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Ethical Dilemma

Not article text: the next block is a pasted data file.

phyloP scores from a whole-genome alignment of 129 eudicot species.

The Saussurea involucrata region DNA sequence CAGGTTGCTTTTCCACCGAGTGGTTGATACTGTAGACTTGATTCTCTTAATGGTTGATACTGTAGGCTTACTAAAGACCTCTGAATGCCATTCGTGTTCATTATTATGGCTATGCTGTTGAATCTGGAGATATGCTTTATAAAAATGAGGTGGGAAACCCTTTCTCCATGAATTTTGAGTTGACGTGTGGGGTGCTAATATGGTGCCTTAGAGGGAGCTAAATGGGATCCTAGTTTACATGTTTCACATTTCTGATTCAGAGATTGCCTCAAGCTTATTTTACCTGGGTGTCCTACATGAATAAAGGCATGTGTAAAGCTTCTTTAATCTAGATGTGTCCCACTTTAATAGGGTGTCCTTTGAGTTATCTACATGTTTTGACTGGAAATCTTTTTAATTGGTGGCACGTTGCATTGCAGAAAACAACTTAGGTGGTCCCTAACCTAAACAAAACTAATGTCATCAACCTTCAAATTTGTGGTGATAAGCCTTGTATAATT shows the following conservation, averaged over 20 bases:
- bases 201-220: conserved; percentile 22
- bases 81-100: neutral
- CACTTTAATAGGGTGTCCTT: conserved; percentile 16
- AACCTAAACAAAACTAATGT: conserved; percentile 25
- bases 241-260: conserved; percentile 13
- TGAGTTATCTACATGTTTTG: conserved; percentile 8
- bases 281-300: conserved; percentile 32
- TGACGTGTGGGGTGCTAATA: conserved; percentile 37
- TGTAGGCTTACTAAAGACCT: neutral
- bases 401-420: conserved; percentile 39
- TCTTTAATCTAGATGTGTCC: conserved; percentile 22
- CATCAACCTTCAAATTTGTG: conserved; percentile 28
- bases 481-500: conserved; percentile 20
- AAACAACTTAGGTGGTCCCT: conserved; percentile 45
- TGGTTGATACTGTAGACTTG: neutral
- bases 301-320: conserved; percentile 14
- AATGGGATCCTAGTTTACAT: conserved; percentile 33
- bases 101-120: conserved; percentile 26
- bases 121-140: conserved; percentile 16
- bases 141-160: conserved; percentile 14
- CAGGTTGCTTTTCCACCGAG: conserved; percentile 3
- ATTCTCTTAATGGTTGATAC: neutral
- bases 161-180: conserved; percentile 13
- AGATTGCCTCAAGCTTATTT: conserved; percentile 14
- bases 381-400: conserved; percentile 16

Ethical dilemma the purpose of this assignment is to identify an ethical dilemma and to use the course theories and concepts to analyze the complexity and moral ambiguity of the ethical situation to come to a theoretically justifiable decision. For this paper, you will be selecting an ethical dilemma from your own human service experience. If you absolutely cannot come up with a conflict or if you have no human service experience then I will provide you with an ethical dilemma. You must contact your instructor immediately if you need assistance with a dilemma. One of the most important aspects of the assignment is to make sure that the problem that you come up with is actually a true ethical dilemma. Many students come up with examples that are ethical problems, but not ethical dilemmas. One of the keys to recognizing whether or not a problem is truly an ethical dilemma has to do with the level of moral ambiguity. Ethical dilemmas are high in moral ambiguity. Let me point you to two sections in the text that may be of some help. On pages 59-60, Linzer discusses the concept of “moral traces”. He states: “The concept ‘moral traces’ refers to the consequences of having chosen one path, as opposed to the other path in an ethical dilemma. Since both choices are ethical, the decision to act on one creates the feeling of having violated the other. There is no winner in ethical decision making” (p. 60 italics added). One of the observations that Dr. Linzer made ethical dilemma in his lectures was that in a true ethical dilemma you never know whether or not you made the “right” decision because both arguments are compelling and you will never know the outcome of the option that you did not choose and you will always wonder if you make the right decision. That is the “moral trace”. The second section that you should read is on pages 204 to 207. Linzer notes: “In circumstances pervaded by ethical ambiguity, the key is to acknowledge the complexity of the issues and the pull of contradictory moral imperatives” (p. 205). Read that section and if you want to be sure that your scenario is a true ethical dilemma you can check with me. I don’t want you to spend a lot of time developing and writing the paper only for me to tell you that it is not an ethical dilemma. It is much easier if you have any doubts to contact me directly and describe the scenario. And remember, in an ethical dilemma it is you and not the client who has to make the decision. When writing your paper, please follow this outline: 1. Briefly describe your agency’s services and setting. 2. Present a conflict situation from your own human service work that involves any number of parties, including yourself (you must be a part of the conflict/dilemma), the client, the family, the agency, the board, the funding agency, etc. Summarize the ethical dilemma conflict in one paragraph. 3. Clearly state the ethical dilemma. Discuss what makes this an ethical dilemma. It would be excellent if you can identify the values that are in conflict (For more on this please see the mini-lecture on Beauchamp and Childress). Analyze the conflict from the value perspective of each of the parties. (You could use Levy’s classification of values to do this.) 4. Offer your resolution of this dilemma and the reasoning behind your decision. Your decision should be theoretically justified. (You cannot simply say that I decided to do this based on my own personal values.) Be sure to substantiate your rationale with the relevant literature. It is strongly suggested you seek the guidance of the writing center before submitting your paper. Please review the APA information listed on the course for assistance and you may even refer to the Unit 1 discussion board under the course information thread for great resources. SCHOOL COUNSELING WITH A TEENAGER You are employed by a school district, providing counseling services for students in a program for emotionally & behaviorally-challenged youth. One of your clients is Max, a 16 year old boy who struggles with mood swings, depression, and aggressive acting-out. He has a long history of suspensions and other disciplinary actions at school. He lives with his father, and about a year ago you had to contact Child Protective Services after Max disclosed that his father had beaten him up while drunk. The father was extremely angry at Max and at you, threatened both of you, and Max had to live in a foster home for about 6 months. At the time you considered getting a restraining order based on the father’s threats toward you, but decided against it. Max returned to his father’s home about half a year ago, and things seem only slightly better. Father continues to drink and to threaten Max, but so far he has not been violent. You’ve tried to contact the father to discuss issues having to do with Max’s behavior at school, but he remains angry at you and very negative about his son. You and Max have developed a good relationship and over time he’s been more trusting in his conversations with you. He has made good use of counseling, and teachers report progress in the way he handles himself at school. A year ago he was on the verge of being kicked out of the program due to his acting-out, now he is doing much better and the school is considering moving him to a more mainstream program. One day Max begins a session by reminding you of confidentiality. You had explained that you would only break confidentiality if he told you something that could be seriously dangerous to himself or others, and he asks if that’s still true. You say yes. Max says he’s felt like he’s lying to you lately because he’s been keeping a secret, and he wants to tell you. The secret is that he recently started growing marijuana in a lot behind his house. He intends to smoke a little of it, but most of it he’ll sell to an adult he trusts. Max says his foster care experience taught him that he needs to build some independence, and making this money from marijuana will give him some independence. He says he’s been very careful because he knows his father would kill him if he knew, and because ethical dilemma he doesn’t want to get kicked out of school or mess up his chances of moving to the mainstream program. Max says he wants you to know because he trusts you and had to tell someone, but that he does not want you to do anything about it. He asks you not to try talking him out of it, and definitely not to tell his father, school, or the police. He’s trusting you to keep his confidentiality. Your dilemma is whether or not to share this information with Max’s father, school, child protective services, and/or the police, and how to proceed with whatever you decide. nine pages a must!